The challenges awaiting Vietnam's new minister of industry and trade

By Ky Duyen   April 9, 2021 | 07:34 pm PT
The challenges awaiting Vietnam's new minister of industry and trade
Newly-appointed Minister of Industry and Trade Nguyen Hong Dien. Photo by VnExpress/Giang Huy.
Many of the Ministry of Industry and Trade's achievements in the previous term have become challenges for its minister Nguyen Hong Dien, a newcomer to the portfolio.

Unlike other newly appointed ministers, who have already spent time in their ministries, Dien took office as an outsider without any such experience.

He had earlier worked in culture and propaganda and was a leader in the northern Thai Binh Province and of the Youth Union.

The 56-year-old trained in finance, accounting and public administration, and has more than a decade’s experience in administration in Thai Binh, unlike most other ministers who often only have one or two years’ local experience.

But this might not be the major problem awaiting him: That honor might fall to the yeoman work his predecessor did and he is expected to continue.

Tran Tuan Anh, the previous trade minister, took advantage of the various free trade agreements Vietnam has signed such as the CPTPP, EVFTA and RCEP and managed to push exports to unprecedented levels.

Last year, even amid the Covid-19 pandemic, the country's exports sustained their recent high growth rates and were worth US$281.5 billion.

Dien clearly has a hard act to follow.

According to analysts, the contribution of local companies to Vietnam’s exports remains low with foreign-owned ones accounting for around 70 percent.

Speaking to VnExpress, a former advisor to the industry and trade sector, who asked not to be named, said one of the many tasks Dien has is to come up with a breakthrough strategy for industry.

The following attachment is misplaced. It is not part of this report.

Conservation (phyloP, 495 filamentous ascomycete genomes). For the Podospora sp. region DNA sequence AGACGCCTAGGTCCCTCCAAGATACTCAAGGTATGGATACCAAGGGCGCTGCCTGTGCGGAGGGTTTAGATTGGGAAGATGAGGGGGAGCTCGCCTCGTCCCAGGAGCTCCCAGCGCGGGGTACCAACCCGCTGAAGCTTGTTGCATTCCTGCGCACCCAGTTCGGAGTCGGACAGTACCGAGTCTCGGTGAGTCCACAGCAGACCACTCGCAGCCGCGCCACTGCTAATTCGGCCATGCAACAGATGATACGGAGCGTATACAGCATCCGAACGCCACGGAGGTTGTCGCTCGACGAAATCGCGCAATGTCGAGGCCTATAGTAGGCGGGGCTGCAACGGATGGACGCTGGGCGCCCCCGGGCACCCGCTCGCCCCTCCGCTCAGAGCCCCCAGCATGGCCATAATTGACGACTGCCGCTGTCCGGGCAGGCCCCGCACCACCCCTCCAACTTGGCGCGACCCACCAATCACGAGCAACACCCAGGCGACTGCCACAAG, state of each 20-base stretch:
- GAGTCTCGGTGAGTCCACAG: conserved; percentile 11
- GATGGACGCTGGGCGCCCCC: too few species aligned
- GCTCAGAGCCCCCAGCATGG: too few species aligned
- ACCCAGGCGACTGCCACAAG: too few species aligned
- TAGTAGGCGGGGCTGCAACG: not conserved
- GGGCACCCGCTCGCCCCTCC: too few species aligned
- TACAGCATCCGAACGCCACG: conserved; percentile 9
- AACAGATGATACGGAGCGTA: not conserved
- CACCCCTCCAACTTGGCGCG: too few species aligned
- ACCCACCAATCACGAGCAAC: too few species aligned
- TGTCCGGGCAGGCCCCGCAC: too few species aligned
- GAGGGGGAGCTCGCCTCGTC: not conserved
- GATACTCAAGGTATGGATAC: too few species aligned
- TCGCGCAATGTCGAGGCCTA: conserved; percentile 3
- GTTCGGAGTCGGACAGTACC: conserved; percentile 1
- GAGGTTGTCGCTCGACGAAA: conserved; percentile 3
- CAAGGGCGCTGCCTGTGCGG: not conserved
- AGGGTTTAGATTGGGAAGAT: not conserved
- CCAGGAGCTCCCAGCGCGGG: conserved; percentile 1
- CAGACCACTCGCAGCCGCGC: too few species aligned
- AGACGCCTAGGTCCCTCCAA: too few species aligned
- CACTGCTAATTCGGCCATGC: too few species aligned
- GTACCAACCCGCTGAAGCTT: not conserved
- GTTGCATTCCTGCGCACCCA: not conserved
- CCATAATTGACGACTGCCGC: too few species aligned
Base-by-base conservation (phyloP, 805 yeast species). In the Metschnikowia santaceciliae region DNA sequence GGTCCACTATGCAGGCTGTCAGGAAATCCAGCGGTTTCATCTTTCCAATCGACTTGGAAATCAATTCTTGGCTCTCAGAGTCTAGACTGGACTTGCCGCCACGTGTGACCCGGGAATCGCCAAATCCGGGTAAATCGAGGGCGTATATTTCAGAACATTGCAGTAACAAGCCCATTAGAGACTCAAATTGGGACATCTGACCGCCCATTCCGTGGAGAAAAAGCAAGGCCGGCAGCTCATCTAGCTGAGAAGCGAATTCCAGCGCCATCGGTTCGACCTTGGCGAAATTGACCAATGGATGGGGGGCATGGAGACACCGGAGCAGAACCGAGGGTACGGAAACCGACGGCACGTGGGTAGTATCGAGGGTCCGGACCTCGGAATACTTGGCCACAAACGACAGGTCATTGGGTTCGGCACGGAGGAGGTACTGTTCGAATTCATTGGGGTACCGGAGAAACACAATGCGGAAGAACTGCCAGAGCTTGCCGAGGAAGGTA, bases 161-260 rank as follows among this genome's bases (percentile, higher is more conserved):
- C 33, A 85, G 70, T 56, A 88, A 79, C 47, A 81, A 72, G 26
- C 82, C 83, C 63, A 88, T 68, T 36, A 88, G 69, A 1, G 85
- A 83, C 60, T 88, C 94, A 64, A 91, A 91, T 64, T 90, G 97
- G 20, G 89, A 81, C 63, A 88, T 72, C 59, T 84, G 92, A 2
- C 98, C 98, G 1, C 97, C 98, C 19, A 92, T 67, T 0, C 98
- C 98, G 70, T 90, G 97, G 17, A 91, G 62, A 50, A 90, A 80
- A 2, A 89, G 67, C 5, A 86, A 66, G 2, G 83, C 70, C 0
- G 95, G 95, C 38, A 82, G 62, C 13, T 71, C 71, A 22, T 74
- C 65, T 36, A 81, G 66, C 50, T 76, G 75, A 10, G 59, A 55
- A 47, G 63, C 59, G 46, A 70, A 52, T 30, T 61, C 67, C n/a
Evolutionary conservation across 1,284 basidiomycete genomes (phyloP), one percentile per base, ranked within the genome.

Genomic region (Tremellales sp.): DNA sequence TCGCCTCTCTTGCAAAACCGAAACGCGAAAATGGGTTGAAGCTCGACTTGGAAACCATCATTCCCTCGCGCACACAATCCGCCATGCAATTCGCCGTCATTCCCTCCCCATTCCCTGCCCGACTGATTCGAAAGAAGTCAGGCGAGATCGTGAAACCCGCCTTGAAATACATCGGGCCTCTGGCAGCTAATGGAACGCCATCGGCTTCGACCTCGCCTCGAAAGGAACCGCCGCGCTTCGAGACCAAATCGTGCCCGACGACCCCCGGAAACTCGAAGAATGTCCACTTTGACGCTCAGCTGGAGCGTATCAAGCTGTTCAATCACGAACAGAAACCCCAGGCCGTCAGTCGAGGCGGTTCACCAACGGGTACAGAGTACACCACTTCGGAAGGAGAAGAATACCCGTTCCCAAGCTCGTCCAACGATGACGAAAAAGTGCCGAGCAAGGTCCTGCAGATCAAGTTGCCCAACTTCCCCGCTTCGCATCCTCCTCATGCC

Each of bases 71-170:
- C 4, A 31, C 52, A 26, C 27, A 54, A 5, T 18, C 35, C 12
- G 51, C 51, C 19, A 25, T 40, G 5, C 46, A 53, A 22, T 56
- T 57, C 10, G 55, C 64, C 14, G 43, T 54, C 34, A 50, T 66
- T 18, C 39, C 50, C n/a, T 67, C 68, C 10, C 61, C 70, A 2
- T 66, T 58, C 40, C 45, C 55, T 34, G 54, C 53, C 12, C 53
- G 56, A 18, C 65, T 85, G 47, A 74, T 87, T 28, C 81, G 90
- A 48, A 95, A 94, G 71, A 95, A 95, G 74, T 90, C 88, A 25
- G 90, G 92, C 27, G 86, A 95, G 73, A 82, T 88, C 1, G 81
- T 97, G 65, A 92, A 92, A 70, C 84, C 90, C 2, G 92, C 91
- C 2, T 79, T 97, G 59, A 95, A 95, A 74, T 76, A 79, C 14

"The value added in manufacturing after all these years is still very low as it is mostly processing. A country’s industry cannot rely on the import of raw materials and the domestic component of value added is still too low."

Since Vietnam seeks to become an industrialized country by 2030 after having missed its earlier deadline of 2020, now is the time for industry to achieve a breakthrough, the expert said.

Tran Hoang Ngan, head of the Ho Chi Minh City Institute for Development Studies, expressed the hope that Dien would make good use of the opportunities and benefits brought by free trade agreements.

Only then would it be able to entrench itself in the global supply chain and increase value added and national competitiveness, he said.

One immediate task for the new minister is consolidating the domestic market and improving the quality of products so that the Vietnamese people could get the best products, he said.

The recent Covid-19 outbreaks have shown that the domestic market is a lifesaver for businesses.

Another ticklish issue passed down to Dien is that of electricity planning and how to avoid the pitfalls of the previous plans.

The highly anticipated eighth plan, the National Electricity Development Plan for until 2045, has been drafted, but there are still concerns about whether this massive plan could be achieved.

It forecasts that for the next 25 years Vietnam would need nearly $13 billion annually so that it could triple its current power generation capacity.

But it has yet to indicate where this money would come from.
Furthermore, the recent boom in solar and wind power has seen their output far exceed plans and put great pressure on the national grid, frustrating investors.

While development of renewable energy is the right way to go, its implementation has caused it to become a bottleneck in the power system.

A power industry executive lamented: "Operating the power system when there is an electricity shortage is difficult, but now that there is an oversupply it has become many times more difficult." The task of easing the solar and wind power boom requires fresh thinking from the ministry.

With his experience in running administrations in localities, which are directly affected by industry and trade policies, for over a decade, Dien is expected to efficiently address this issue.

Besides long-term strategic issues, Dien also faces many immediate issues such as commercial fraud, adulteration of gasoline and the mushrooming of gas stations with poor government oversight, ministry projects that have incurred millions of dollars in losses or stalled for years.

Last but not least, the minister also faces pressure to continue with administrative reforms and resolve internal issues.

Dien was appointed trade minister on Thursday, one of 12 new ministers and department heads named by the new government.

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